In the digital age, social media (such as Instagram, Twitter, Facebook, YouTube, and TikTok) are of fundamental importance as marketing and advertising channels. For example, the amount invested globally in brand advertising through social networks will reach $200 billion by 2024.

Children have yet to escape these new influence marketing trends. In the United States in particular, we are observing the emergence of a wave of children influencers, some of whom are earning several million dollars per year. While most platforms specify a minimum age limit of 13 – in line with the Children’s Online Privacy Protection Act of 1998 – some exceptions exist. In this context, the concept of “sharenting”, i.e. the posting of images of children on social media by parents, has arisen.

While the exploitation of children’s images on the Internet and social networks raises new legal issues, the activity of influencing is also likely to cause psychological risks for young children.

In this respect, Swiss law may offer them protection from two standpoints: firstly, that of civil law (through the mechanisms of personality protection and, more specifically, the right to one’s image), but also potentially from the perspective of labor law provisions (in particular those of public law aimed at protecting workers’ health). The latter approach has been taken by the French Parliament and might soon be adopted by the British legislator to regulate and tackle these issues.

In Swiss civil law, the following limitations exist for the use of children’s images by their parents or legal representative:

For a minor capable of expressing their own viewpoint (or “capable of discernment”), their informed consent must be collected before any publication concerning them occurs. Otherwise, a publication by the parent or legal representative may constitute an infringement of his or her image rights. In our view, in the digital realm, the “capacity of discernment” can be present from the age of 6 in the case of a one-off publication of a picture intended for a restricted audience. That being said, the “capacity of discernment” is more likely to be present at around 12 years of age when the child’s image is used repeatedly with wide distribution, particularly for profit-making purposes. Since the capacity for discernment varies between 4 and 14 years of age, this is an indicative age that must be assessed according to the particular child and the circumstances of the case.

In the case of a minor who is not capable of expressing their own viewpoint (or “incapable of discernment”), the parent may validly represent them in exercising their right to their image, except in the case of severe infringement to their personality right. To this end, we consider that the following criteria must be taken into account to determine whether or not there is a severe infringement of the child’s personality, it being specified that the circumstances must always be assessed in the specific case at hand:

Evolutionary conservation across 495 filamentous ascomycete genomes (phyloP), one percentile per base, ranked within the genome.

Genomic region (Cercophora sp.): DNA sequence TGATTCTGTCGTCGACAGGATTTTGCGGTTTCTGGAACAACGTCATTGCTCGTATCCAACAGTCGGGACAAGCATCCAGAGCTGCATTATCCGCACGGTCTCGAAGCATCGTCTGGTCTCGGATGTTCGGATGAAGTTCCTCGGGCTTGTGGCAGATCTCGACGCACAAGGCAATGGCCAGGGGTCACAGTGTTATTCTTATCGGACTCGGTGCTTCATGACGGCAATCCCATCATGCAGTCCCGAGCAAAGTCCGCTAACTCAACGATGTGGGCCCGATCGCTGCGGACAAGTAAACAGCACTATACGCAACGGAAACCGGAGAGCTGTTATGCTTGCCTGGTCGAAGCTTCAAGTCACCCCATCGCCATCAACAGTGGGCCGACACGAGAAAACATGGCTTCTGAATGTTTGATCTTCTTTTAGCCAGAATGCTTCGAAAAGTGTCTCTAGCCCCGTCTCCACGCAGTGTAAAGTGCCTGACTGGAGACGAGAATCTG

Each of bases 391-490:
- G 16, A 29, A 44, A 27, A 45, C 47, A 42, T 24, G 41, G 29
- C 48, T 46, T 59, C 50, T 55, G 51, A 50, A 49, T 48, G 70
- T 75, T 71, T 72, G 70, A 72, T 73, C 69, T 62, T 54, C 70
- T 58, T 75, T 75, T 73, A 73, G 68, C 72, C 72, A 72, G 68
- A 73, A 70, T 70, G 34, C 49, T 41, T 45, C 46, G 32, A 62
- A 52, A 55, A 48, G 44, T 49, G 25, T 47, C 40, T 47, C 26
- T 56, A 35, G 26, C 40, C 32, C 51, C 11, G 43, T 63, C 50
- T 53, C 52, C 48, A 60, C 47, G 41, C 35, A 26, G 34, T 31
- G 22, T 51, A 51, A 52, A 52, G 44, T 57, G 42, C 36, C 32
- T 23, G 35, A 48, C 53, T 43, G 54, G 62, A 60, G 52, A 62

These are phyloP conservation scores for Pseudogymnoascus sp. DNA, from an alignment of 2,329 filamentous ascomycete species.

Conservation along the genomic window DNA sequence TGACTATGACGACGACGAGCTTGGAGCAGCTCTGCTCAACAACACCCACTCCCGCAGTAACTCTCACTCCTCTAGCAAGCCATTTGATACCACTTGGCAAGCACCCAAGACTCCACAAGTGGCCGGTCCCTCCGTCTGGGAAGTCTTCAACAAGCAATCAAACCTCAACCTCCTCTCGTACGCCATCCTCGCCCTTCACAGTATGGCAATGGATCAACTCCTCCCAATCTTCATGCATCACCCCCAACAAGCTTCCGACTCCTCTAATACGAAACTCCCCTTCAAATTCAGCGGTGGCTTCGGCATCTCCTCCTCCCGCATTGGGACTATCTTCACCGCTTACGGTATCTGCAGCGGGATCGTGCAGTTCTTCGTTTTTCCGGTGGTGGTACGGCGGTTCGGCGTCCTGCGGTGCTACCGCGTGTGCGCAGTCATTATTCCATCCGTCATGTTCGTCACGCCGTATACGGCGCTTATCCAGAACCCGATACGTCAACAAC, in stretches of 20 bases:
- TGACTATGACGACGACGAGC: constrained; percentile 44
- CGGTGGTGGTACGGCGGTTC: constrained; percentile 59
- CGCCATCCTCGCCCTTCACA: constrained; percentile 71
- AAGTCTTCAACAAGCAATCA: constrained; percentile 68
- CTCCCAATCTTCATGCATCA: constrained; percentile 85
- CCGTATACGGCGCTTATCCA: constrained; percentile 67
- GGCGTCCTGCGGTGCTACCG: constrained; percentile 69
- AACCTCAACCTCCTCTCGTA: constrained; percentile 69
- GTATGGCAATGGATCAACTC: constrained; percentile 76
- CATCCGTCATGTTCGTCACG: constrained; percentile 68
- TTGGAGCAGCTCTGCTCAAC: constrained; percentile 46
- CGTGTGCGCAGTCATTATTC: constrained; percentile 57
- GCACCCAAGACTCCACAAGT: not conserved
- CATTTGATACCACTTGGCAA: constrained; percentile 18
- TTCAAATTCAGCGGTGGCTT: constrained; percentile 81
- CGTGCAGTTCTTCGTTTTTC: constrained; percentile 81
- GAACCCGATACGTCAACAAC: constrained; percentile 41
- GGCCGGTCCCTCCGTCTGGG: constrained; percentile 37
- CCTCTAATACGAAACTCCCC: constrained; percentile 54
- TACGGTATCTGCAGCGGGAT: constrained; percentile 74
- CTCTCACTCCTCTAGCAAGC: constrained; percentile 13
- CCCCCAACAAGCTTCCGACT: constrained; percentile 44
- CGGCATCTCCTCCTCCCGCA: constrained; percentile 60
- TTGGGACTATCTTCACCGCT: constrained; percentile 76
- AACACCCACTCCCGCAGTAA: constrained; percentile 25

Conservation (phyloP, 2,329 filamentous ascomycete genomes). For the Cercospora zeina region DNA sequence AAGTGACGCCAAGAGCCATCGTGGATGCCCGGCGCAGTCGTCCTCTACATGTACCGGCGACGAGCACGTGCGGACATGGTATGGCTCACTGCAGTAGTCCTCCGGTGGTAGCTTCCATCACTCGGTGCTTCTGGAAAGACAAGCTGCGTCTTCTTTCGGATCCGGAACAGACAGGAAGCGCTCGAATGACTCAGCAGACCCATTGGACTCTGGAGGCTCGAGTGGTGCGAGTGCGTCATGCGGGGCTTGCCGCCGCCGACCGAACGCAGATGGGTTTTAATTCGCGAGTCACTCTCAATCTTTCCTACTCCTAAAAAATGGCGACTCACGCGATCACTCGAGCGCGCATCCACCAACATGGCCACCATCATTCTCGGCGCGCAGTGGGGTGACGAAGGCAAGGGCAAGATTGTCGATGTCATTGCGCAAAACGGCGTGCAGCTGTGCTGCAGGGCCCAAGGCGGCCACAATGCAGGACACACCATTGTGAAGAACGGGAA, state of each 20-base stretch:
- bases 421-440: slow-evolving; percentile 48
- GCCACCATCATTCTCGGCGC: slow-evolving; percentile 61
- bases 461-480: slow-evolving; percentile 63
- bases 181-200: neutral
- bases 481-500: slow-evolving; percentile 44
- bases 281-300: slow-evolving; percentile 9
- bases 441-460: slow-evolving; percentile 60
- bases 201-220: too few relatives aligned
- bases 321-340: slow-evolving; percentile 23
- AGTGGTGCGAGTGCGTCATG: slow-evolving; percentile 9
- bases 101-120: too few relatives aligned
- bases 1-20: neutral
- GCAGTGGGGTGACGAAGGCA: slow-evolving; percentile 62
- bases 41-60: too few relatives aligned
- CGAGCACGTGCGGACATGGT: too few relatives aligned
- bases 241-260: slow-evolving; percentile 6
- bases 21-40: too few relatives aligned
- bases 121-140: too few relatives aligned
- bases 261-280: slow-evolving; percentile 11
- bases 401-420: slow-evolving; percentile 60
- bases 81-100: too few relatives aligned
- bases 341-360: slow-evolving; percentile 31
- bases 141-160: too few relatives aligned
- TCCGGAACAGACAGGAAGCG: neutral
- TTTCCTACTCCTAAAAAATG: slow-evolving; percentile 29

• Frequency: a one-off publication is less likely to constitute a personality infringement than recurrent publications.
  • Dissemination: a large-scale publication (due to a large community or the parameters of a public account) increases the risk of a personality infringement.
  • Staging: a publication in which the child is staged in a degrading manner (nudity, positioning, etc.) not only constitutes a severe infringement of the child’s personality but may also constitute an infringement of the child’s honor and give rise to criminal consequences.
  • Personal information: a publication coupled with information about the child’s development (e.g., growth, school performance, or health) constitutes an infringement of the child’s right to personality, the seriousness of which will be assessed according to the information disclosed.

In terms of Swiss labor law, there are several provisions that aim at protecting workers’ health. Where the activity undertaken by the child is of a long-term nature and takes place regularly, it is not excluded that public labor law provisions may apply. However, there are several limitations in relation to the application of these provisions, for example, due to the exception of family businesses (contained in Article 4(3) of the Swiss Federal Labor Act). Therefore, in our view, a provision should be introduced into the Swiss Federal Labor Ordinance No. 5 to extend the scope of application of the provisions on the protection of young workers, even in the case of influencing activities within a family undertaking.

In any case, the children’s good must always remain the primary concern. Indeed, as Article 32 § 1 of the Convention on Rights of the Child of 20 November 1989 recalls, “States Parties recognize the right of the child to be protected from economic exploitation and from performing any work that is likely to be hazardous or to interfere with the child’s education, or to be harmful to the child’s health or physical, mental, spiritual, moral or

Author(s) of this blog post

Hélène Bruderer
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Doctor iuris and researcher affiliated with the Digital Law Center at the University of Geneva, attorney at law at the Zurich Bar. Research in the field of health-related data protection and digital law.

Karin Jordan
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PhD student at the University of Geneva, assistant at the ECAV-Genève, lawyer at the Geneva Bar and mediator FSA & FSM. Research focus on gender equality through an analysis of the Swiss reforms on parental authority and child maintenance.